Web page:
UFC 3-260-02

30 June 2001

subgrade strain is multiplied by 1.5 to account for the shrinkage cracks that will exist. The basic flow

diagram for this type of pavement is shown in Figure 11-10.

12. EXAMPLE DESIGN FOR CONVENTIONAL FLEXIBLE PAVEMENT. To illustrate the application

of the design procedure, consider a design for an Army Class IV airfield. The subgrade is a lean clay

classified as CL. The design is to be for 200,000 passes of the C-130 aircraft. The design loading for

the C-130 on the taxiway is 70,310 kilograms (155,000 pounds) with a tire contact area of

0.258 square meters (400 square inches). For the runway interior the loading is 75 percent of the

taxiway loading. The reduction is accomplished by reducing the contact area, giving a contact area of

0.194 square meters (300 square inches). The design process may best be illustrated in steps. The

basic steps are material investigation, determination of trial pavement sections, computation of critical

strains, determination of applied strain repetitions, and computation of damage factors.

a. Step 1 - Material Investigation.

(1) The evaluation of the subgrade is to be accomplished by field and laboratory studies. The

subgrade is to be classified according to different material types and material processing. For this

example, it is assumed that the subgrade is fairly uniform and consists of a compacted lean clay placed

according to existing compaction requirements. The subgrade evaluation involves conducting a series

of resilient modulus tests according to the procedures given in Appendix L. For a location such as

Shreveport, LA, it must be assumed that the subgrade would become saturated and thus the resilient

modulus tests are conducted on saturated samples. A minimum of six samples should be tested and a

design modulus determined for each sample. For determination of a design modulus, the data from the

laboratory tests are plotted on a log-log plot of MR versus Fd and overlaid on the design curves as

shown in Figure 11-11. For the design example, the design modulus obtained using this process is

assumed to be 62 MPa (9,000 psi) for both taxiway and runway designs. Base and subbase materials

must be obtained that meet the requirements of Chapters 7 and 8. The modulus values for the base and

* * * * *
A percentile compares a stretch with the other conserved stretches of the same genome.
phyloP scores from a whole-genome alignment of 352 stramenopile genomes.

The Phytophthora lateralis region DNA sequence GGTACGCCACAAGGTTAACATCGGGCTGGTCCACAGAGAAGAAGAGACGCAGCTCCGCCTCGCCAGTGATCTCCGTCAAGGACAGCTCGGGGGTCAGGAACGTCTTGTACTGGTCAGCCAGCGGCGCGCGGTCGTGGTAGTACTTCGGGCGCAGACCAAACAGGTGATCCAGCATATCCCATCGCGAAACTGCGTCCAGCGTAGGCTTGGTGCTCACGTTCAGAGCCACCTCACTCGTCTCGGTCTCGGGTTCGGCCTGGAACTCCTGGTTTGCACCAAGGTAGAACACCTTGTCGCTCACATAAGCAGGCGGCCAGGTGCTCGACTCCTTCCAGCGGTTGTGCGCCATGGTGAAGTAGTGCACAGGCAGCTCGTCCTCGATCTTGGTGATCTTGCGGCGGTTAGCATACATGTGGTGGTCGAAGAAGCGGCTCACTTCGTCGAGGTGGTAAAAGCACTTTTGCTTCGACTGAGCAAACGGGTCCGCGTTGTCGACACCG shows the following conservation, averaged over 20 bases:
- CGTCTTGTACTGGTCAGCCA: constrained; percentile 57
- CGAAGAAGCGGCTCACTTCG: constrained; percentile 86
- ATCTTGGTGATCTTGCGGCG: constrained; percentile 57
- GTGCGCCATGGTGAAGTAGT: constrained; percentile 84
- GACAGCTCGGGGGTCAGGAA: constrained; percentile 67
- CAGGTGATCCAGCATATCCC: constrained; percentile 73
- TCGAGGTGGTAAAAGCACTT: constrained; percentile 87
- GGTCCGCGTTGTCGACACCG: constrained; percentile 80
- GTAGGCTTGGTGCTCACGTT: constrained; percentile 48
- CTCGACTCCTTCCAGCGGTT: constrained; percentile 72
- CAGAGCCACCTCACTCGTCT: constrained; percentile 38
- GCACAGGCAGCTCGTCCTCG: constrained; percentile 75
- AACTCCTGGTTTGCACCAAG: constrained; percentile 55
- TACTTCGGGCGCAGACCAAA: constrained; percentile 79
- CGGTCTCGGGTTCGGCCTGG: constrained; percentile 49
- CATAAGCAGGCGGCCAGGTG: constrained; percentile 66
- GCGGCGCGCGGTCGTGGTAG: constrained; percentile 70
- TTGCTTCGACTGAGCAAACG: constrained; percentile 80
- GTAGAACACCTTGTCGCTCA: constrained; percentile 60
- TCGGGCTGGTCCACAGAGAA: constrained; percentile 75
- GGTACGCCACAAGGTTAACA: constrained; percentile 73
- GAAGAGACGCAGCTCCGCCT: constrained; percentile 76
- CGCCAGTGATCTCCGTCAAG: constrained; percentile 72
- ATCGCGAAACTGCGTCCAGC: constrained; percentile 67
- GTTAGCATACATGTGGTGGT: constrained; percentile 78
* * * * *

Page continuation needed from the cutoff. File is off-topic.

subbase are to be determined by the procedures given in Appendix J. Because the modulus of these

materials depends on layer thicknesses, the modulus cannot be obtained until the trial sections are

determined.

(2) The bituminous surfacing must meet the requirements of Chapter 9 as to minimum

thickness and composition. The modulus-temperature relationship is determined according to the test

procedures given in Appendix H or by the provisional procedure given in Appendix I. Assume for the

example problem that the relationship as shown in Figure 11-12 is obtained from laboratory test data.

(For simplicity, these data will be used for both taxiway and runway.) From the climatic data, the design

air temperature is obtained and the design modulus values are determined as shown in Tables 11-3 and

11-4. To reduce the number of computations, the 12 groups are reduced to four groups as shown in

Table 11-5. The Poisson's ratio for all materials is selected from Table 11-2.

b. Step 2 - Determination of Initial Section.

(1) From Chapter 10 the total thickness of pavement required for a gross aircraft load of

70,310 kilograms (155,000 pounds), 200,000 passes, and a subgrade CBR of 6 is determined to be

710 millimeters (28 inches). For the runway interior design, the thickness would be based on a gross

aircraft load of 52,730 kilograms (116,250 pounds) and would result in an estimated thickness of

610 millimeters (24 inches). For taxiway design, subgrade damage factors will be computed for

pavement thicknesses of 680, 760, and 840 millimeters (27, 30, and 33 inches) in an attempt to bracket

the final required pavement thickness. The total thickness of pavement is made up of the asphalt

11-11

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